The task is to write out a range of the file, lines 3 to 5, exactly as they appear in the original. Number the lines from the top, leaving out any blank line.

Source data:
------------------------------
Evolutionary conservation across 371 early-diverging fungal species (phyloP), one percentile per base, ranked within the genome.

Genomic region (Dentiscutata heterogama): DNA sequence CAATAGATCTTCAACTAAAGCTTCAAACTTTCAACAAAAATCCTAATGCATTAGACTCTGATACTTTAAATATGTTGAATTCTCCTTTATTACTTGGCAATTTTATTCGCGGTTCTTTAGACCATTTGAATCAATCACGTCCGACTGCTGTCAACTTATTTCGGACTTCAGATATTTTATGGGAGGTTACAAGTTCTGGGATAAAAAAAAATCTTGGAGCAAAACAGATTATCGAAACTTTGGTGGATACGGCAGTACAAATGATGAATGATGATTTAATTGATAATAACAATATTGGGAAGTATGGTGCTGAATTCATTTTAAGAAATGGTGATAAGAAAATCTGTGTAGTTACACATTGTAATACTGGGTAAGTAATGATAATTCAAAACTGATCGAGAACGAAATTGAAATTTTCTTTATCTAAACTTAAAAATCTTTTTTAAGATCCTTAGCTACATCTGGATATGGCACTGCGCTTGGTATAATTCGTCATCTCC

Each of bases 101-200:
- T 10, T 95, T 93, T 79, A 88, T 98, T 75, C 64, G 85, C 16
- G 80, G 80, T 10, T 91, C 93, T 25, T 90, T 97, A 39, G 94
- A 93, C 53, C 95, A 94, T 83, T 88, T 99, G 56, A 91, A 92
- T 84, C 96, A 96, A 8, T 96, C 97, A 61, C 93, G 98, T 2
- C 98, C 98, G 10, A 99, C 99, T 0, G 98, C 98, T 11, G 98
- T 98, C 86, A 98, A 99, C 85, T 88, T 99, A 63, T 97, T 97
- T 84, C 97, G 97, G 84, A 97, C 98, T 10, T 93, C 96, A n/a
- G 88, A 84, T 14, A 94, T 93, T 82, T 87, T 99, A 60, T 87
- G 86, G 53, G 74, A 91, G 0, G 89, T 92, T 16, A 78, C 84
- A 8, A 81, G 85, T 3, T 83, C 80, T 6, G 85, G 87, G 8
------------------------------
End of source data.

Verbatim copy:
Each of bases 101-200:
- T 10, T 95, T 93, T 79, A 88, T 98, T 75, C 64, G 85, C 16
- G 80, G 80, T 10, T 91, C 93, T 25, T 90, T 97, A 39, G 94